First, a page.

Published: February 9th 2010February 3rd 2010
The Eastern and Oriental Express from Bangkok to Singapore
At precisely 6pm on January 31st, the green and cream carriages of the Eastern and Oriental Express pulled slowly out of Bangkok's Hualamphong station. Monk was on the observation deck at the end of the last carriage watching as the station and, later, the skyscrapers of Bangkok shrank into the distance.
For a few seconds as the train passes by, the arc of the privileged lives of those aboard the train intersects with that of the poverty-stricken inhabitants of the shanty towns running alongside the track. The children though, always happy, shouting and waving as the train goes by, vainly chase after it before giving up and returning to their dangerous playground beside, and on, the main rail line into south east Asia'a biggest city.
Tonight though, one of the children got lucky. A fellow traveller on the observation deck dropped his camera overboard while taking photographs of the train's journey out of Bangkok. Monk just hopes that the camera survived the fall and was in a fit state to be traded for something that would bring a little extra into the life of the lucky family. The train
was halted by a signal a few hundred metres furher along and Monk half expected, and hoped, that a tiny pair of legs would come running along the track reuniting the lost camera with its owner, returning to the family with a generous reward. It was too far a distance though.
Monk stayed in the observation carriage through the twilight and into the darkness watching as life went by through the suburbs and towns surrounding Bangkok. In places, delicious smells of street food vendors under or near the railway track. Night markets ablaze with light. Intimate glimpses into the homes and yards of those living near the tracks. Slowly through stations, sometimes even stopping, railway staff and travellers to who-knows-where all waving. Over level crossings with seemingly hundreds of motor bikes on the starting grid ready to go as the barriers are raised. All the way along, people waving - no barriers here, economic, class or racial - just the general goodwill of one human being to another.
To Monk, this is the essence of this train which sets it apart from others. Not the exquisite dining, nor the level of service from the train staff, nor the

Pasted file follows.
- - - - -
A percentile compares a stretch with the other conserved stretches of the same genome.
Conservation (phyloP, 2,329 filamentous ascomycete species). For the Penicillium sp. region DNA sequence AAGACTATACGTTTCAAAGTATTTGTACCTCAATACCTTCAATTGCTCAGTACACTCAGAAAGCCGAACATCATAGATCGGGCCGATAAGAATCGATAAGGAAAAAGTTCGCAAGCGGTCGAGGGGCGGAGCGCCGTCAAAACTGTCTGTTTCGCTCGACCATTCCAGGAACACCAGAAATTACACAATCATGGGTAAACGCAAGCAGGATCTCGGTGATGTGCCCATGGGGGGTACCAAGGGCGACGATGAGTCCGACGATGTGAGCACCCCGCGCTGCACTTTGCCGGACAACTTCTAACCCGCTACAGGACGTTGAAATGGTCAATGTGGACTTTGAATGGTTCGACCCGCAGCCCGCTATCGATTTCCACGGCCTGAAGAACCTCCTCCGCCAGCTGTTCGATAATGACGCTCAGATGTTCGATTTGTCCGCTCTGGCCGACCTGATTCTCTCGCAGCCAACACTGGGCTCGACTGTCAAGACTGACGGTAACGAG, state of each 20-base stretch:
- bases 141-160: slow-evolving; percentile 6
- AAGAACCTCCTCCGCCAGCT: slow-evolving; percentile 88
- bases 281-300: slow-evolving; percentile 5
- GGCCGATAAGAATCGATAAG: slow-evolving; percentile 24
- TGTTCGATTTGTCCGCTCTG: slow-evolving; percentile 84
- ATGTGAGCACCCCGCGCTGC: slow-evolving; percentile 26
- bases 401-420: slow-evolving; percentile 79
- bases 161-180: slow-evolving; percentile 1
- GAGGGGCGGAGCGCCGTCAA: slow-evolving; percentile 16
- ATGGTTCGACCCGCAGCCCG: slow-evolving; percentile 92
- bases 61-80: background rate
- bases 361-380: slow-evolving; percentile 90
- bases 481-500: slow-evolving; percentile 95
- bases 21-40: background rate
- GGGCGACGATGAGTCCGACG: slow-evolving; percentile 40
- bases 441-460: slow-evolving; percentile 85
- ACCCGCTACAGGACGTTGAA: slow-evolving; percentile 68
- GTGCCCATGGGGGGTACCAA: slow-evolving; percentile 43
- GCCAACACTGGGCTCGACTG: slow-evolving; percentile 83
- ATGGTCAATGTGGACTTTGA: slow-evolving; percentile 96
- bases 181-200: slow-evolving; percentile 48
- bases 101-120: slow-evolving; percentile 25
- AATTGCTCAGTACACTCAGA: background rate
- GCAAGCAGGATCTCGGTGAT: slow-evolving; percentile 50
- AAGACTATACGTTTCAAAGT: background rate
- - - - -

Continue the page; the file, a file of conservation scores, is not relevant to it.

on-board entertainment - but this observation deck. It acts like a magnifying glass giving an intimate view, albeit briefly, of the surroundings through which the train passes. By the other token, it induces a kind of hypnotic state in oneself, allowing the mind to wander in all kinds of directions normally inaccessible; it's like a drug. The train passes through areas which the average traveller would find difficult to access, whether it be the slums of Bangkok or the pristine jungle areas of Malaysia. A journey by any other form of transport would find it hard to reach such places. In a regular train, the journey might take the same route, but being cocooned inside the glass tube of the train filters out so much of the nature and humanity through which the train is passing. The observation deck totally exposes the traveller to the world through which it passes.
During this journey, Monk spent most of the daylight hours hanging over the end of the train as Irene and he had done on a previous trip. This train would be banned in Europe on health and safety grounds. Here, if you want to hang over the side, it's
your choice - no nanny state to stop you.
The compartments are furnished with a Victorian feel as befits the oldie-worldie image of this form of travel. There are four types of compartment. Nellie and Monk's is the smallest and is normally reserved for lone travellers. The next size is the type which Irene and Monk had occupied on their previous trip. During dinner, the sofa which forms the sitting area during the day, is converted by the steward into a bed. In double compartments, an upper and a lower bunk are created. The larger compartments have individual beds rather than bunk beds. Each compartment has its own private bathroom with shower cubicle.
It has to be said that the train is not the smoothest in the world and Flower was laid low by motion sickness for the first day. Train freaks talk about the carriages being too wide for the 1 metre guage track, causing a certain amount of rolling from side to side. One soon acquires the knack of showering while on the move by wedging oneself into the corner of the small shower cubicle. For the chaps, shaving can be a very delicate exercise if
major injury is to be avoided. Monk is uncertain how ladies manage to ensure their make-up ends up in the right place. Sleeping can be somewhat fitful while the train is on the move and the first night in a hotel at the end of the journey really is a welcome treat.
Despite all of this, it's a wonderful experience. The food at both lunch and dinner is excellent and the service from all the train staff is faultless. There are 2 dining cars and 2 bars. After dinner each night, Nellie and friends would retire to the piano bar where Peter the pianist would entertain into the small hours, with a little help from us passengers singing along. Peter is a talented musician able to conjure up just about any tune on request.
From Bangkok, the train headed west and spent most of the night at Wang Po, west of Kanchanaburi. Monk ensured that he rose early next morning at 6:15 to watch the progress of the train inching around the limestone cliffs where the railway track is supported on the original wooden trestle viaduct built into the side of the cliff. Once on solid track again,
the train gathered speed and Monk was beguiled by the waking countryside, watching the sunrise reflected off rice paddies and, beyond, the shadowy silhouettes of mountain against mountain. After an hour and a half, the train reached Kanchanaburi,the town where the railway crosses the infamous bridge over the River Kwai.